TEXAS CITY, Texas March 24 (Reuters) - U.S. authorities expected a "tapered" re-opening of the Houston Ship Channel, but gave no timeline on Monday of when vessels could start moving again after an oil barge spill shut the waterway for a third day, forcing the nation's second-largest refinery to curb production.
"We will begin the process of a tapered ... not a floodgate resumption of marine traffic," Captain Brian Penoyer, commander of U.S. Coast Guard sector Houston-Galveston and captain of the Port of Houston, told reporters on Monday.
"We anticipate re-opening the Houston Ship Channel as soon as we can," he said.
Earlier on Monday, the Coast Guard had told ship operators that it should be able to reopen the waterway later in the day, resuming at least some supply of crude oil to more than one-tenth of the nation's refining capacity. A Coast Guard spokesman declined to discuss the timeline.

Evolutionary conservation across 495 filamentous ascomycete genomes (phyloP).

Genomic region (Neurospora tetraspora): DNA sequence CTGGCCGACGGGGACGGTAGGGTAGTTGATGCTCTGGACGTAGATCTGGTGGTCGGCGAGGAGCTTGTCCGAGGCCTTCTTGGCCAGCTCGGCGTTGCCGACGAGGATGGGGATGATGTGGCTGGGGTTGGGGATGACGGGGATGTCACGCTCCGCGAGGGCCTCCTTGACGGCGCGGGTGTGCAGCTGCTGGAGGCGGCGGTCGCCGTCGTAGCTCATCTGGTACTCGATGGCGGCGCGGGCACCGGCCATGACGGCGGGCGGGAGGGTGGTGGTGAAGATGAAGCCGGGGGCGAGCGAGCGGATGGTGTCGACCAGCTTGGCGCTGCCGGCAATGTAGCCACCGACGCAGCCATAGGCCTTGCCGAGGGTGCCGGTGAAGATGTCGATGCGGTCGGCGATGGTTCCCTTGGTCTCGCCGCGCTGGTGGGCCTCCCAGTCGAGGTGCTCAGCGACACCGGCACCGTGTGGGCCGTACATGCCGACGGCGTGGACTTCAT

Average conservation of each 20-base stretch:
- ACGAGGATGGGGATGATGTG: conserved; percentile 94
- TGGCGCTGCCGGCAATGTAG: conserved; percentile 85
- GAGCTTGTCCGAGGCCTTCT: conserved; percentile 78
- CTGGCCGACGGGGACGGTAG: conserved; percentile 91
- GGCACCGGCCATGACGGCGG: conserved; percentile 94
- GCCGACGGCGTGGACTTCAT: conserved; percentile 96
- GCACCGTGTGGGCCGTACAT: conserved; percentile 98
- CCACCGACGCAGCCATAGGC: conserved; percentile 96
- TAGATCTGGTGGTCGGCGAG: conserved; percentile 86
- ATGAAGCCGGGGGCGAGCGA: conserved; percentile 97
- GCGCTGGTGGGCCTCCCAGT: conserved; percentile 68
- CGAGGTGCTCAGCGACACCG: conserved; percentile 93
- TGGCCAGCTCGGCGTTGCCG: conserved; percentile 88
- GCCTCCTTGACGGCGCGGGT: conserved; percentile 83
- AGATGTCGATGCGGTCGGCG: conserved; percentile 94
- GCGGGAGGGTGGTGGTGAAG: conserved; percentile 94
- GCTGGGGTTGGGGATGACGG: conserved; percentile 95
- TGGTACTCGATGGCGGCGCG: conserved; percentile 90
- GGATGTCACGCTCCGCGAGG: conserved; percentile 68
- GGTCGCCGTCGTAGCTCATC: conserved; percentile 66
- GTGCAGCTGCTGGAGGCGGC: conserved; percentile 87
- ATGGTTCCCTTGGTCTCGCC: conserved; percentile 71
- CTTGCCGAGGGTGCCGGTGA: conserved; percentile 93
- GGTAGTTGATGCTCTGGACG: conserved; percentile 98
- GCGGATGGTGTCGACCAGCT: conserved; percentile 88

Even earlier, officials had said the channel could remain shut for several more days. Penoyer explained that traffic can't move again until there's no more oil in the water to cling to ships and be carried further. Also, any ships that were touched must be cleaned before moving through water deemed sufficiently clean, he said.
The closure of the channel on Saturday has led to a queue of more than 80 vessels trying to move into or out of the Gulf of Mexico. Shipping delays forced Exxon Mobil Corp to cut production at its largest refinery.
Exxon said production at its 560,500 barrel per day Baytown, Texas, refinery had been cut on Monday due to the closure of the Houston Ship Channel. The company expects further production cuts by mid-week if the channel remains shut.
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